I usually post in the depression forum but I have been struggling lately with strong violent nightmares that do not want to go away. I have had these nightmares for a very long time and they sometimes go away for awhile. Right now I am up to five nights a week where I wake up sideways in the bed, sheets and blankets each and every way. I wake up in a cold sweat and the nightmares play in my mind for most of the following day.
How do I make them stop for good? Is it possible?
thanks for reading
Major Depressive Disorder With Psychotic Features
Post Traumatic Stress Disorder
Borderline Personality Disorder
Generalized Anxiety Disorder
I think the nightmares are one of the worst problems with PTSD. I wake up sometimes in the middle of the night drenched in a cold sweat and very dissociated. I have tried everything I could think of to little if any avail. What I finally decided to do was just admit that I will probably always experience sleep difficulties, that I should just accept that, and sleep when I can sleep. Iknw that doesn't sound very helpful, but I really did find that once I stopped worrying about, obsessing over, and above all else trying to fix the problem it did seem to become less stressful. Harry
My psychologist says that the dreams are our subconscious's way of trying to work out the problems in our minds. I have suffered from terrible nightmaries. Only until I have finally started talking to him have the nightmares gotten better. As I would try to deal with some aspect of my trauma the nightmares related to that aspect would get better. I'm not saying the nightmares were "reliving" the trauma, they were mostly so wild and unrelated to anything I was thinking about that I truly was confused (although they were violent and horrid), but when I analyzed it, I understood how they related. My psych hasa way of analyzing the dreams to try to make sense of them. A lot of times it feels really silly but most of the time after doing it,I could see the connection to my dreams. He tells me to become the things in my dream, like if I dream about an elevator (which I did for along time), I become the elevator and he asks questions like, How do you feel?, What is your purpose? What do you do? Why do you want to hurt people? Why did you do _________ in the dream?" He's much better at the questions than I am, but those are examples. So, even though my trauma had nothing to do with elevators I was able to find a connection by thinking about what the purpose of hte elevator wasin the dream, etc.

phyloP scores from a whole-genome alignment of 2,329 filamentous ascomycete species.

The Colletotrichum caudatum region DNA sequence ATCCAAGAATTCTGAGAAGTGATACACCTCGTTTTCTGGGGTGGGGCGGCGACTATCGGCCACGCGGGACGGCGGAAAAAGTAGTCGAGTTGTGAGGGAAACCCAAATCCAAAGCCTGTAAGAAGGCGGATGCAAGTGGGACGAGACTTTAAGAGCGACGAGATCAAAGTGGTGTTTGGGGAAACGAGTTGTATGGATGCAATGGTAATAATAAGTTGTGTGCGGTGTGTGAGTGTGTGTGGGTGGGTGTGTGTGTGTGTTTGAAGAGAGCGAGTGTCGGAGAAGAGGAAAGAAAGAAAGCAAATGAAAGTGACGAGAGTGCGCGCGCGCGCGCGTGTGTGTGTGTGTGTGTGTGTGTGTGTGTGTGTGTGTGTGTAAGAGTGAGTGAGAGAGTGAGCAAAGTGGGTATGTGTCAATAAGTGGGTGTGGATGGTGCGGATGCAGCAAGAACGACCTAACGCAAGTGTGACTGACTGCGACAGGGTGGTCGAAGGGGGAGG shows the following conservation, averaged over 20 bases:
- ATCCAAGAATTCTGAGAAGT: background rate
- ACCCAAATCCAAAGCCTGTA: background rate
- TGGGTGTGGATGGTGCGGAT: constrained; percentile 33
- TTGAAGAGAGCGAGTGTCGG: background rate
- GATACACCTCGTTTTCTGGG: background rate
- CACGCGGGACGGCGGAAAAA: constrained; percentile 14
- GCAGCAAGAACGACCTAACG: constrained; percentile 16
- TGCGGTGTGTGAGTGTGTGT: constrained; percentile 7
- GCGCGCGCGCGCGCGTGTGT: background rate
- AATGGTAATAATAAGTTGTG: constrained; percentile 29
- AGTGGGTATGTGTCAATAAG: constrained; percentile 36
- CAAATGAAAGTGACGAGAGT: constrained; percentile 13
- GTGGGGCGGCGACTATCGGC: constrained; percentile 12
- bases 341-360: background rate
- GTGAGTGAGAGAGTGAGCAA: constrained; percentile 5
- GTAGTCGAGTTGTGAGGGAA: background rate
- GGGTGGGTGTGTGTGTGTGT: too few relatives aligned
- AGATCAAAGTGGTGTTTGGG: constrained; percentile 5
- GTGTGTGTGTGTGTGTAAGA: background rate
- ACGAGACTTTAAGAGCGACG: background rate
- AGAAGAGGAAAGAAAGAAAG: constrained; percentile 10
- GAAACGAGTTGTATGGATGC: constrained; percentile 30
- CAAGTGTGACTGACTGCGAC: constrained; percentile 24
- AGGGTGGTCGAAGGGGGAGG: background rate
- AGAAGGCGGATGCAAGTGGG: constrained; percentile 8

Okay...that is probably more than you wanted to know. Sorry...but I"ve only really started talking to him the past two months (after almost four years) and finally dealing with the past has finally started to help the dreams. I haven't awakened with the night terrors in several weeks.
Good luck. There is help. They may never go away totally, but I can finally say that after 30 years of nightmares that they have finally started to et some better.
I understand what you are going through. Up to five years after my accident I was having terrible nightmares where I would basically relive everything every night. I would wake up crying, drenched, and on most nights, wet the bed. I was always mortified. I later found out basically the same thing as the poster above me. It is your minds way of trying to deal with it. I was blocking out things and refusing to let myself think about the details. When they would creep in, I would physically shake my head no. I was just repressing everything. That is never the way to heal.
I suffered for years also with dreams, nightmares, and wide awake dreams also. I finally found a therapist who actually helped me overcome them. He explained that the nightmares, dreams ect was my mind playing out the fear that I had over the abuse I had suffered years ago. That fear is the real abuser now. Fear is just an emotion, not a real issue. He taught me how to ground myself in the here and now, and after awhile it worked. Don't let fear rule your world. Take charge of it and it will go away.
I empathize with your disturbance over the nightmares. I haven't looked forward to going to bed for a long time because of mine. Many times, the nightmares aren't just a moving collage of horrific images, they're memories. Disturbing memories that come alive in my sleep beat the scariest horror movies any day.
However, after an evening of addressing some aspect of my trauma with my best friend, or posting here, I seem to rest better, sometimes without nightmares. Getting out painful issues is like a needed release. I go to bed sort of relieved, without a weight I had been carrying.
I can't pre-determine what will whirl in my head after I go to sleep, but getting your concerns out in the open with a trusted friend and/or therapist, definitely helps. I even tell my therapist when my nightmares worsen. Sometimes it's a telling sign that leads to a beneficial discussion.